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Crit Care. 2014 Dec 19;18(6):544. doi: 10.1186/s13054-014-0544-7.

Percutaneous and surgical tracheostomy in critically ill adult patients: a meta-analysis.

Author information

1
Department of Anesthesiology and Intensive Care Medicine, University of Bonn, Sigmund-Freud-Straße 25, 53105, Bonn, Germany. putensen@uni-bonn.de.
2
Department of Anesthesiology and Intensive Care Medicine, University of Bonn, Sigmund-Freud-Straße 25, 53105, Bonn, Germany. nils.theuerkauf@ukb.uni-bonn.de.
3
Department of Anesthesiology and Intensive Care Medicine, University of Bonn, Sigmund-Freud-Straße 25, 53105, Bonn, Germany. ulf.guenther@ukb.uni-bonn.de.
4
Department of Surgical Sciences and Integrated Diagnostics, University of Genoa, Largo Rosanna Benzi 8, 16132, Geneva, Italy. maria82@gmail.com.
5
Department of Surgical Sciences and Integrated Diagnostics, University of Genoa, Largo Rosanna Benzi 8, 16132, Geneva, Italy. ppelosi@hotmail.com.

Abstract

INTRODUCTION:

The aim of this study was to conduct a meta-analysis to determine whether percutaneous tracheostomy (PT) techniques are advantageous over surgical tracheostomy (ST), and if one PT technique is superior to the others.

METHODS:

Computerized databases (1966 to 2013) were searched for randomized controlled trials (RCTs) reporting complications as predefined endpoints and comparing PT and ST and among the different PT techniques in mechanically ventilated adult critically ill patients. Odds ratios (OR) and mean differences (MD) with 95% confidence interval (CI), and I(2) values were estimated.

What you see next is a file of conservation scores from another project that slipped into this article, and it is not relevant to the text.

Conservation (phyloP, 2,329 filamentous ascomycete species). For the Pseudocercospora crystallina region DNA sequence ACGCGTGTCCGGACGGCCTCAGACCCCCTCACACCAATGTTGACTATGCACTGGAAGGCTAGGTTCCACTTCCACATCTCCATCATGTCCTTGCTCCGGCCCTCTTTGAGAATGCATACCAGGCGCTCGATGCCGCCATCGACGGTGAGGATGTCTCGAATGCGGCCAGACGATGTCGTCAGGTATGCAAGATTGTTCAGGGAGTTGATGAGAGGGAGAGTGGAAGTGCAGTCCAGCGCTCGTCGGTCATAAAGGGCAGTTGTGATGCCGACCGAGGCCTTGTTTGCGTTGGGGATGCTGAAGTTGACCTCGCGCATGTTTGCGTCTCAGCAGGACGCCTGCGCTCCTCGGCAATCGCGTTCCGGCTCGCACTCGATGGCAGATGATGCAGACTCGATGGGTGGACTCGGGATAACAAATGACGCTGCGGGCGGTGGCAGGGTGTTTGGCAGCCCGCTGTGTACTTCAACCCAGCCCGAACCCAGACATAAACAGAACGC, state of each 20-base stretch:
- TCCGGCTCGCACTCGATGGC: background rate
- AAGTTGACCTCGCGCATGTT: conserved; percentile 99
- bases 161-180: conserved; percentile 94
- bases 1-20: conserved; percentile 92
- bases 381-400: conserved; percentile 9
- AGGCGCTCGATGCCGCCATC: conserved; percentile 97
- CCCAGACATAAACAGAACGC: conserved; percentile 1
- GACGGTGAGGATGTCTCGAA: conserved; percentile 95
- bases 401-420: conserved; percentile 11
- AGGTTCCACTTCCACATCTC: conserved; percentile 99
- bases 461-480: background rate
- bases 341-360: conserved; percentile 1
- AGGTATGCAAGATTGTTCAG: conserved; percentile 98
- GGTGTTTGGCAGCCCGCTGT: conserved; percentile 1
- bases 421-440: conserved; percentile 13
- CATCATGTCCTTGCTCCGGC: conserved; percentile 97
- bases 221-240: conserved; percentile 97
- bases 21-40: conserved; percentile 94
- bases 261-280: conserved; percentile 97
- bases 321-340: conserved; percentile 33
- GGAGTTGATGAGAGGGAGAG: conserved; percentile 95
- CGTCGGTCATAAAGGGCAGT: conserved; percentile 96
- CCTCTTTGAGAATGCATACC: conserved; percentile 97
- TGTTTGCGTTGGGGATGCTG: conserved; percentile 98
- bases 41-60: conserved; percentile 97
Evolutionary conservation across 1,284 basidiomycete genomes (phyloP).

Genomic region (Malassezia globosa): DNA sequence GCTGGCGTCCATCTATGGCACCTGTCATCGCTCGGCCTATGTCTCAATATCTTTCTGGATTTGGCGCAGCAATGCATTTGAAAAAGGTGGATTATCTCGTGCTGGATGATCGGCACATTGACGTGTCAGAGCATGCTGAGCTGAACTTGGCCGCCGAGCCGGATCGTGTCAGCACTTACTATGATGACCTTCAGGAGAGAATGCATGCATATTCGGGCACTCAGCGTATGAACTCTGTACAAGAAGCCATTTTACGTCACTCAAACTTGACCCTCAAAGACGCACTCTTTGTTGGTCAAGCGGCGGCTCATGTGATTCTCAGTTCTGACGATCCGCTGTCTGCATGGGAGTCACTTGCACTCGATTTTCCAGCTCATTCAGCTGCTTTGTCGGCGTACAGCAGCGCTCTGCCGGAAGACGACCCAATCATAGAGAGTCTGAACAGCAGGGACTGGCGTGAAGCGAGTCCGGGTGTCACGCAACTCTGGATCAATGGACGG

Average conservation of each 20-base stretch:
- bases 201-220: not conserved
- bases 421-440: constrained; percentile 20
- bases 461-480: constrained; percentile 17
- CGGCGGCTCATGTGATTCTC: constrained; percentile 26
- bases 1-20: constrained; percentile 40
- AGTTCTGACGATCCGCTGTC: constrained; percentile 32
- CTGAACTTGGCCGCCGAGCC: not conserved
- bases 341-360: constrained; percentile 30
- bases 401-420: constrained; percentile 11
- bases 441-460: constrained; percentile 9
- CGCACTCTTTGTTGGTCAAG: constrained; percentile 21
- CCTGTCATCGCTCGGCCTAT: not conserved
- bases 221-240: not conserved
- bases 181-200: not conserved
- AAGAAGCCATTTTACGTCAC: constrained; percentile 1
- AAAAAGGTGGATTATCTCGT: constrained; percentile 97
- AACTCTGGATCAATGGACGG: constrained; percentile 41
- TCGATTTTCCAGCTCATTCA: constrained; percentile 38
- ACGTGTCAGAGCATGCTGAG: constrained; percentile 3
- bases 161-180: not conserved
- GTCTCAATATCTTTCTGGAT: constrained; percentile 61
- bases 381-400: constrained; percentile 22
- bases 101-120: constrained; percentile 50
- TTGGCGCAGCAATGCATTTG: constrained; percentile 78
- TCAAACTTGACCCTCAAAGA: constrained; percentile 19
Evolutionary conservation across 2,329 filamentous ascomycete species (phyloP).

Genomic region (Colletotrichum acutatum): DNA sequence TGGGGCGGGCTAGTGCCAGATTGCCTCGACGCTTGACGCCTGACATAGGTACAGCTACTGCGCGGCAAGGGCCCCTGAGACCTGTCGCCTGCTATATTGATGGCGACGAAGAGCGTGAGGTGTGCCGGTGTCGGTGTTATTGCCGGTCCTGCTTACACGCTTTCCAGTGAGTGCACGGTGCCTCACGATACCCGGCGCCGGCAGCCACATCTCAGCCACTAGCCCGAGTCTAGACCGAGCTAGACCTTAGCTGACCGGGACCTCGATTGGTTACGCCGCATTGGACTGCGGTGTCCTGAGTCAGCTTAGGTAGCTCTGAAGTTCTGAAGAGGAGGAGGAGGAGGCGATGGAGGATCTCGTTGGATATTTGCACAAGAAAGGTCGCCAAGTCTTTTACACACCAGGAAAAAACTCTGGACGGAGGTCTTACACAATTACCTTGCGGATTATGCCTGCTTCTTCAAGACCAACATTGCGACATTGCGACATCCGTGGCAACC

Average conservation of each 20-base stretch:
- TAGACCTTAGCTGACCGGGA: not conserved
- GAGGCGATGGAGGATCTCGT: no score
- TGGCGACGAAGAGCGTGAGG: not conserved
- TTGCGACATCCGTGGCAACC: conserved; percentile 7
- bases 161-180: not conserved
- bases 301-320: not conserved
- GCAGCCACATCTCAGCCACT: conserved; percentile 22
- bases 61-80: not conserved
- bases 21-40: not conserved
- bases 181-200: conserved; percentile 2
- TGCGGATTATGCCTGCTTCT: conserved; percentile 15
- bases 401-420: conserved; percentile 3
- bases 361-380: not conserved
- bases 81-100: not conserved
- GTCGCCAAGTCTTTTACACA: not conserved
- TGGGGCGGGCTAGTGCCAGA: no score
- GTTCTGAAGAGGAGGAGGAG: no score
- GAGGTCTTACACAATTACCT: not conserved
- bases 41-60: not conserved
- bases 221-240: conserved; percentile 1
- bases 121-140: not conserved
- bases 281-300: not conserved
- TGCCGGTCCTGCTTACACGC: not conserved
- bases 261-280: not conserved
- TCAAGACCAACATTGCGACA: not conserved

RESULTS:

Fourteen RCTs tested PT techniques versus ST in 973 patients. PT techniques were performed faster (MD, -13.06 minutes (95% CI, -19.37 to -6.76 (P < 0.0001)); I(2) = 97% (P < 0.00001)) and reduced odds for stoma inflammation (OR, 0.38 (95% CI, 0.19 to 0.76 (P = 0.006)); I(2) = 2% (P = 0.36)), and infection (OR, 0.22 (95% CI, 0.11 to 0.41 (P < 0.00001)); I(2) = 0% (P = 0.54)), but increased odds for procedural technical difficulties (OR, 4.58 (95% CI, 2.21 to 9.47 (P < 0.0001)); I(2) = 0% (P = 0.63)). PT techniques reduced odds for postprocedural major bleeding (OR, 0.39 (95% CI, 0.15 to 0.97 (P = 0.04)); I(2) = 0% (P = 0.69)), but not when a single RCT using translaryngeal tracheostomy was excluded (OR, 0.58 (95% CI, 0.21 to 1.63 (P = 0.30)); I(2) = 0% (P = 0.89)). Eight RCTs compared different PT techniques in 700 patients. Multiple (MDT) and single step (SSDT) dilatator techniques are associated with the lowest odds for difficult dilatation or cannula insertion (OR, 0.30 (95% CI, 0.12 to 0.80 (P =  .02)); I(2) = 56% (P = 0.03)) and major intraprocedural bleeding (OR, 0.29 (95% CI, 0.10 to 0.85 (P = 0.02)); I(2) = 0% (P = 0.72)), compared to the guide wire dilatation forceps technique.

CONCLUSION:

In critically ill adult patients, PT techniques can be performed faster and reduce stoma inflammation and infection but are associated with increased technical difficulties when compared to ST. Among PT techniques, MDT and SSDT were associated with the lowest intraprocedural risks and seem to be preferable.

PMID:
25526983
PMCID:
PMC4293819
DOI:
10.1186/s13054-014-0544-7
[Indexed for MEDLINE]
Free PMC Article

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